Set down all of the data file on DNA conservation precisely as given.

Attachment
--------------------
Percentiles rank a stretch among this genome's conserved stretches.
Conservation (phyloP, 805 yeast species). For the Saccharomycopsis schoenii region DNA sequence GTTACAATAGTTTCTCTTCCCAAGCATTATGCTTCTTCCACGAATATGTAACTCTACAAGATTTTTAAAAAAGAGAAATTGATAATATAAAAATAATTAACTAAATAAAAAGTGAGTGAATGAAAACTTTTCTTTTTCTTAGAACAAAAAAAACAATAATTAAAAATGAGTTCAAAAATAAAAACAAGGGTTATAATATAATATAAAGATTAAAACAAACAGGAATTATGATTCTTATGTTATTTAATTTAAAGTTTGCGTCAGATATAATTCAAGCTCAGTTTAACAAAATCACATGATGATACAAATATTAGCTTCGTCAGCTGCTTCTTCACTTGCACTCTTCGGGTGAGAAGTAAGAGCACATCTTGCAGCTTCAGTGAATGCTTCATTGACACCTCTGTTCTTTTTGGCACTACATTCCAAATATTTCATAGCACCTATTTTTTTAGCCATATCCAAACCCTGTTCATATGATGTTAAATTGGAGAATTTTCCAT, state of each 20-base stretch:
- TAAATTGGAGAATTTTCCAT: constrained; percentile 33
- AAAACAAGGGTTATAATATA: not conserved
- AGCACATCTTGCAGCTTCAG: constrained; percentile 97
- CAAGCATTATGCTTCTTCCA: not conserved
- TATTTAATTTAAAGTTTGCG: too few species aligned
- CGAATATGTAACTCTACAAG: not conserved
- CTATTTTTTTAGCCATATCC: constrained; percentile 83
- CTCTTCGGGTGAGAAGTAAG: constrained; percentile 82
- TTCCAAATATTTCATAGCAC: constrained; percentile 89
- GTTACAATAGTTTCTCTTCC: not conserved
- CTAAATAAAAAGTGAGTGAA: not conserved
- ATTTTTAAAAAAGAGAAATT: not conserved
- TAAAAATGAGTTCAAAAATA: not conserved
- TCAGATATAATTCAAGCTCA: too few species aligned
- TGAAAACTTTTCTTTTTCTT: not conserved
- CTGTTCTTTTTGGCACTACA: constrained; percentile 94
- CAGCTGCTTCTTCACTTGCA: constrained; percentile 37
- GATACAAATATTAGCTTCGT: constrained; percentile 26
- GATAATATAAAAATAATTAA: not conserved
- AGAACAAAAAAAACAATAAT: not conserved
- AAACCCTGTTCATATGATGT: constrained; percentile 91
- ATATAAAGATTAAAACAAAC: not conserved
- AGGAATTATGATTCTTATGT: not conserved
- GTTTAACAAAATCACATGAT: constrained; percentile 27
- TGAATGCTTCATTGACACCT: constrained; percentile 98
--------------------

Percentiles rank a stretch among this genome's conserved stretches.
Conservation (phyloP, 805 yeast species). For the Saccharomycopsis schoenii region DNA sequence GTTACAATAGTTTCTCTTCCCAAGCATTATGCTTCTTCCACGAATATGTAACTCTACAAGATTTTTAAAAAAGAGAAATTGATAATATAAAAATAATTAACTAAATAAAAAGTGAGTGAATGAAAACTTTTCTTTTTCTTAGAACAAAAAAAACAATAATTAAAAATGAGTTCAAAAATAAAAACAAGGGTTATAATATAATATAAAGATTAAAACAAACAGGAATTATGATTCTTATGTTATTTAATTTAAAGTTTGCGTCAGATATAATTCAAGCTCAGTTTAACAAAATCACATGATGATACAAATATTAGCTTCGTCAGCTGCTTCTTCACTTGCACTCTTCGGGTGAGAAGTAAGAGCACATCTTGCAGCTTCAGTGAATGCTTCATTGACACCTCTGTTCTTTTTGGCACTACATTCCAAATATTTCATAGCACCTATTTTTTTAGCCATATCCAAACCCTGTTCATATGATGTTAAATTGGAGAATTTTCCAT, state of each 20-base stretch:
- TAAATTGGAGAATTTTCCAT: constrained; percentile 33
- AAAACAAGGGTTATAATATA: not conserved
- AGCACATCTTGCAGCTTCAG: constrained; percentile 97
- CAAGCATTATGCTTCTTCCA: not conserved
- TATTTAATTTAAAGTTTGCG: too few species aligned
- CGAATATGTAACTCTACAAG: not conserved
- CTATTTTTTTAGCCATATCC: constrained; percentile 83
- CTCTTCGGGTGAGAAGTAAG: constrained; percentile 82
- TTCCAAATATTTCATAGCAC: constrained; percentile 89
- GTTACAATAGTTTCTCTTCC: not conserved
- CTAAATAAAAAGTGAGTGAA: not conserved
- ATTTTTAAAAAAGAGAAATT: not conserved
- TAAAAATGAGTTCAAAAATA: not conserved
- TCAGATATAATTCAAGCTCA: too few species aligned
- TGAAAACTTTTCTTTTTCTT: not conserved
- CTGTTCTTTTTGGCACTACA: constrained; percentile 94
- CAGCTGCTTCTTCACTTGCA: constrained; percentile 37
- GATACAAATATTAGCTTCGT: constrained; percentile 26
- GATAATATAAAAATAATTAA: not conserved
- AGAACAAAAAAAACAATAAT: not conserved
- AAACCCTGTTCATATGATGT: constrained; percentile 91
- ATATAAAGATTAAAACAAAC: not conserved
- AGGAATTATGATTCTTATGT: not conserved
- GTTTAACAAAATCACATGAT: constrained; percentile 27
- TGAATGCTTCATTGACACCT: constrained; percentile 98